The newly discovered glands are located around a cartilage called torus tubarius cartilage adjacent to the nasopharynx. Hence, these glands have been named tubarial salivary glands, which are roughly 3.9 cm in length.It is believed that the primary function of these glands is to lubricate and moisten the upper throat, behind the nose and oral cavity.

Currently, the following three salivary glands are known:
  • Sublingual Salivary Glands: These are the smallest of the three salivary glands and are located under the floor of the mouth and below either side of the tongue
  • Submandibular Salivary Glands: These are intermediate in size (about the size of a walnut) and are located below the jaw
  • Parotid Salivary Glands: These are the largest of the three salivary glands and are located just in front of each ear
"Beyond those, perhaps a thousand microscopic salivary glands are scattered throughout the mucosal tissue of the throat and mouth. So, imagine our surprise when we found these" says Vogel.

How were the Glands Detected?

These newly discovered salivary glands cannot be visualized by means of conventional medical imaging techniques, such as ultrasonography (USG), computed tomography (CT) or magnetic resonance imaging (MRI). These glands were discovered by the scientists while they were studying prostate cancer cells using a new state-of-the-art imaging technology, known as prostate-specific membrane antigen ligands with positron emission tomography/computed tomography (PSMA PET/CT). The tubarial salivary glands were distinctly visible using this new imaging modality.

What are the Implications of the Discovery?

Radiotherapy of head and neck region can generally damage salivary glands and this leads to dry mouth and trouble swallowing, speaking and eating. The researchers indicate that this discovery could have important implications in clinical oncology, with particular reference to head and neck cancer, as well as cancer of the throat or tongue. Importantly, sparing these glands from radiation exposure during radiotherapy could improve the quality of life of the patients as it would not produce dryness of the throat.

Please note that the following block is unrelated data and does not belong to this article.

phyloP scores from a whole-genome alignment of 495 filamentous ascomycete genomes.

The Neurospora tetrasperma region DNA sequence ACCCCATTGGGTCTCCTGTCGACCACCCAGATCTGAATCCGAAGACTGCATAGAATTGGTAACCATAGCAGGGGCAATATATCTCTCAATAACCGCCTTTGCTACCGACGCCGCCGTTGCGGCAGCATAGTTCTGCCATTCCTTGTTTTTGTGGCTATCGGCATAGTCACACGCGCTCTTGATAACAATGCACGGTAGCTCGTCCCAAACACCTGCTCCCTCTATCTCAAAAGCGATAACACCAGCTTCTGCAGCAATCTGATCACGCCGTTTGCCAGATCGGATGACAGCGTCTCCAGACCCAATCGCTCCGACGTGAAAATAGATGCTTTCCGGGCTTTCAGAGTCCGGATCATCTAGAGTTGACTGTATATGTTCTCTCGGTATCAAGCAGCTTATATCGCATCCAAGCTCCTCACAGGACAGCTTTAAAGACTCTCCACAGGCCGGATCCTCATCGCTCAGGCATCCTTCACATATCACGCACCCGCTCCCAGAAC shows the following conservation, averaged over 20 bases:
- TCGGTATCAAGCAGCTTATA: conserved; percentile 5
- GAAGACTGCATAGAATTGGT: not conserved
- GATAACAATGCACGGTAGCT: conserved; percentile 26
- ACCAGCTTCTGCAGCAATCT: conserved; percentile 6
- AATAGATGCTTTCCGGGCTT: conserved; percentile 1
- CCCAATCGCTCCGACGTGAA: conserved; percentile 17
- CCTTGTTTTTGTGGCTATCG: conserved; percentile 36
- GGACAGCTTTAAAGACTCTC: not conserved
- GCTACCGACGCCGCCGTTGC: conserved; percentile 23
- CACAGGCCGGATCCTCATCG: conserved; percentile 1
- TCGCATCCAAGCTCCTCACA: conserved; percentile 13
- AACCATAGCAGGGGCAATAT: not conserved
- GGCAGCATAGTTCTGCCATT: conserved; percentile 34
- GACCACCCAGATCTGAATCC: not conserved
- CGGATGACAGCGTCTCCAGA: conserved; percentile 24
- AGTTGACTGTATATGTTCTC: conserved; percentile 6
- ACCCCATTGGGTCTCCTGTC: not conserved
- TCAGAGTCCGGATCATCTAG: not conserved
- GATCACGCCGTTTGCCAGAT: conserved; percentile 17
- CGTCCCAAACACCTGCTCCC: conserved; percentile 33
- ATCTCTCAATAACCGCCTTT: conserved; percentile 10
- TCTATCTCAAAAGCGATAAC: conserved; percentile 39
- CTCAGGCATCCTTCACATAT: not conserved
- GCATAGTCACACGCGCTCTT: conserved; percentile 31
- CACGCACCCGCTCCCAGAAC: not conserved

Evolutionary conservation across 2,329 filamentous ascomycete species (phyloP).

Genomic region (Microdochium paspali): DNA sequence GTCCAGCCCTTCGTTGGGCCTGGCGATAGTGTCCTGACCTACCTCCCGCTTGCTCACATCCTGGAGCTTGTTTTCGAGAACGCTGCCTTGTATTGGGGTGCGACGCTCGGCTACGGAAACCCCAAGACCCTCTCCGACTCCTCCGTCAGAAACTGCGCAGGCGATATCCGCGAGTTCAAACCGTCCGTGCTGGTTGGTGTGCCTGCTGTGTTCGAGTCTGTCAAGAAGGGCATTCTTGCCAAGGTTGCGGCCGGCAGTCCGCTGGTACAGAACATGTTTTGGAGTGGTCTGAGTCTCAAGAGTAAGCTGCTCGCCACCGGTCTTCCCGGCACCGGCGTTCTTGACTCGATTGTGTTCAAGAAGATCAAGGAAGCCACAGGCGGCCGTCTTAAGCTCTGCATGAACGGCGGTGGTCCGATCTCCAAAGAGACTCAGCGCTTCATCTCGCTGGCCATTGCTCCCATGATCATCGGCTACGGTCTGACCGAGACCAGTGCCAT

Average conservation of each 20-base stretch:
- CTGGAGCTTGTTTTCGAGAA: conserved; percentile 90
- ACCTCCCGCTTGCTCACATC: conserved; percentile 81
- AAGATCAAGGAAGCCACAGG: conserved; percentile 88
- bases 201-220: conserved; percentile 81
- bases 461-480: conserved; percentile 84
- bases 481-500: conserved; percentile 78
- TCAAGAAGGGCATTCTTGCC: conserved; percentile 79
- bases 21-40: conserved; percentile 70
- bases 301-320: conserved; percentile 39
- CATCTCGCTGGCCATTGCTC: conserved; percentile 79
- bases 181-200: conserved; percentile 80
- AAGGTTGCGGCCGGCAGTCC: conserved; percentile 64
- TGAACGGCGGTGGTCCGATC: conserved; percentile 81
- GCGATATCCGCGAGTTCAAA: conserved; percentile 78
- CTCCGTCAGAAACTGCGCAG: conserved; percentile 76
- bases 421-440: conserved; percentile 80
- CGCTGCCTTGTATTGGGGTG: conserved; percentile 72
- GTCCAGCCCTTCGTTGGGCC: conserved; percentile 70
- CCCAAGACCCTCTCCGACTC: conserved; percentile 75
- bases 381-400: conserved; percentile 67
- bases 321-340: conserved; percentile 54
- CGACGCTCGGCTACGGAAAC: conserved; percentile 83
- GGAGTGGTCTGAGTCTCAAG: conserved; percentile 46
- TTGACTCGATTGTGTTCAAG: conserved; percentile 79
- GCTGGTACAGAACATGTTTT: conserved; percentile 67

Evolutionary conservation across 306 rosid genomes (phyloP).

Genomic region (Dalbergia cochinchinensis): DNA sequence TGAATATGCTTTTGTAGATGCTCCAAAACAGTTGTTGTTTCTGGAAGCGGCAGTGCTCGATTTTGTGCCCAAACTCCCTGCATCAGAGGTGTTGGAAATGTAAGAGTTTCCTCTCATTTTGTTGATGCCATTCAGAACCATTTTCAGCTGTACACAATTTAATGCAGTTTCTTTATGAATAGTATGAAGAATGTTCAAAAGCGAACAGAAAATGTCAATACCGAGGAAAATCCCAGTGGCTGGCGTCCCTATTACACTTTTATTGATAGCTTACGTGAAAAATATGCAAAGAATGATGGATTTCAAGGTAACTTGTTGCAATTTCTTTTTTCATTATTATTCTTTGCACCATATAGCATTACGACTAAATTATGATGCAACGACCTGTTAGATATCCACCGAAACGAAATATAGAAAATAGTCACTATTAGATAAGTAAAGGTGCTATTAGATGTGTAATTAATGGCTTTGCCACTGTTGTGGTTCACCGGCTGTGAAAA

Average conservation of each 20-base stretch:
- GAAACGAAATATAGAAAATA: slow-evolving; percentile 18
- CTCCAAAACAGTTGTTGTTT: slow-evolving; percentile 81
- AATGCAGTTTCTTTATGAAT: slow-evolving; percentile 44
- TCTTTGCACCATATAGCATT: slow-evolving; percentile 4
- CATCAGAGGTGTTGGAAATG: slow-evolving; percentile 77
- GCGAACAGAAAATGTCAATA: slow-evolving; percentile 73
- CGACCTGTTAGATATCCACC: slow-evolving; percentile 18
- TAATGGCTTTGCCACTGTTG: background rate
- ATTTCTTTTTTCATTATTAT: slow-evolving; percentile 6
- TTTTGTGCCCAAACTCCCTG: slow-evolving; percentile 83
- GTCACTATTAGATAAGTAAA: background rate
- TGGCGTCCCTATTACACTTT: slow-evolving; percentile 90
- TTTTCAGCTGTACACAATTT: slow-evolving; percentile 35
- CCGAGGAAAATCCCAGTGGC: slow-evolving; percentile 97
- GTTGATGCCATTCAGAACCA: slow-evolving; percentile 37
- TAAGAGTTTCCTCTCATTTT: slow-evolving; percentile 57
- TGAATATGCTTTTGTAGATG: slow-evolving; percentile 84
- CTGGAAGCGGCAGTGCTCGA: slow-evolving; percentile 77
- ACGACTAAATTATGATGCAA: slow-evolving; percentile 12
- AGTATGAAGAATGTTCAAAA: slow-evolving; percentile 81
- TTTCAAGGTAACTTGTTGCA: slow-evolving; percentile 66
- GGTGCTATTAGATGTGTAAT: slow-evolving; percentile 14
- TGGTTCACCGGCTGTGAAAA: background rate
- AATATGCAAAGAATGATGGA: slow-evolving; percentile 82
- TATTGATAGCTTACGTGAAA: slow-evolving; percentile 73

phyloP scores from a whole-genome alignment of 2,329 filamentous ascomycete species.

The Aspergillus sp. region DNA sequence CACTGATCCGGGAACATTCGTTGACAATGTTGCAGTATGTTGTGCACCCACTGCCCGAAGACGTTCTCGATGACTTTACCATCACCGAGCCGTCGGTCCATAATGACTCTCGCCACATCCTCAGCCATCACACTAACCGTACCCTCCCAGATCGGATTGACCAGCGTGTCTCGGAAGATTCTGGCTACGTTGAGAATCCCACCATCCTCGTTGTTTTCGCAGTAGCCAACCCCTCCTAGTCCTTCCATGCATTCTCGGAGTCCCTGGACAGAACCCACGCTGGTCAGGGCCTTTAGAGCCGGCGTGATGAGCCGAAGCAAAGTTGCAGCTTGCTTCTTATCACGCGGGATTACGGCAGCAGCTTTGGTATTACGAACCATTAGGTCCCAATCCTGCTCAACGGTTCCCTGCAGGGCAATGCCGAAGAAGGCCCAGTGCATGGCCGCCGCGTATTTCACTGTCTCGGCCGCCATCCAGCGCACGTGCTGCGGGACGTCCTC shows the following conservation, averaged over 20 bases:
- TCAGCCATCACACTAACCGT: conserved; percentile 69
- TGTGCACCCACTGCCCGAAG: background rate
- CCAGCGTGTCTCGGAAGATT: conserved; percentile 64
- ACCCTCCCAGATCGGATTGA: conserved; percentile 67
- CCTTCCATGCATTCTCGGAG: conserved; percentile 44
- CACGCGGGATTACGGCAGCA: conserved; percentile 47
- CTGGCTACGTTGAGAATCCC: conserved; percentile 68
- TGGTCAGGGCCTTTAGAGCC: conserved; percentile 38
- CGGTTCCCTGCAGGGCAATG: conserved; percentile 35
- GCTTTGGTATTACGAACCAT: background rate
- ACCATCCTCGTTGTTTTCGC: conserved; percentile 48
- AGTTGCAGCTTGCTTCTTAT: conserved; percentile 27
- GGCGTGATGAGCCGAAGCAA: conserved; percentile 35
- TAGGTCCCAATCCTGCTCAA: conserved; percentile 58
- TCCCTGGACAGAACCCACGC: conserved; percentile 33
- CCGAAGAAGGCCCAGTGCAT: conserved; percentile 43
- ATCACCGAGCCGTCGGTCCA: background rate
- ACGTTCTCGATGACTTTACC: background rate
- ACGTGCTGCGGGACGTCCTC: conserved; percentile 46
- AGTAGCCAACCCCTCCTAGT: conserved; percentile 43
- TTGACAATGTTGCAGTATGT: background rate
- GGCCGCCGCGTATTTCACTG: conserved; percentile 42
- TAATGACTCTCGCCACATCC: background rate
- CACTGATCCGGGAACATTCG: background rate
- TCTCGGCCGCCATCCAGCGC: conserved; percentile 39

"For most patients, it should technically be possible to avoid delivering radiation to this newly discovered location of the salivary gland system in the same way we try to spare known glands," Vogel said.

"Our next step is to find out how we can best spare these new glands and in which patients. If we can do this, patients may experience less side effects which will benefit their overall quality of life after treatment."

In summary this discovery clearly shows that despite all the advancements there is still much to learn about the human body. Importantly, this discovery has been made possible by newly developed imaging technologies, coupled with the expertise of the scientists to interpret the highly complex visual data.

And in the end it may be said that many great scientific discoveries have come as a surprise - aschance findings. As the legendary French microbiologist, Louis Pasteur once said:"Chance favors the prepared mind."

Reference :
  1. The tubarial salivary glands: A potential new organ at risk for radiotherapy - (https://www.thegreenjournal.com/article/S0167-8140(20)30809-4/fulltext#%20)

Source: Medindia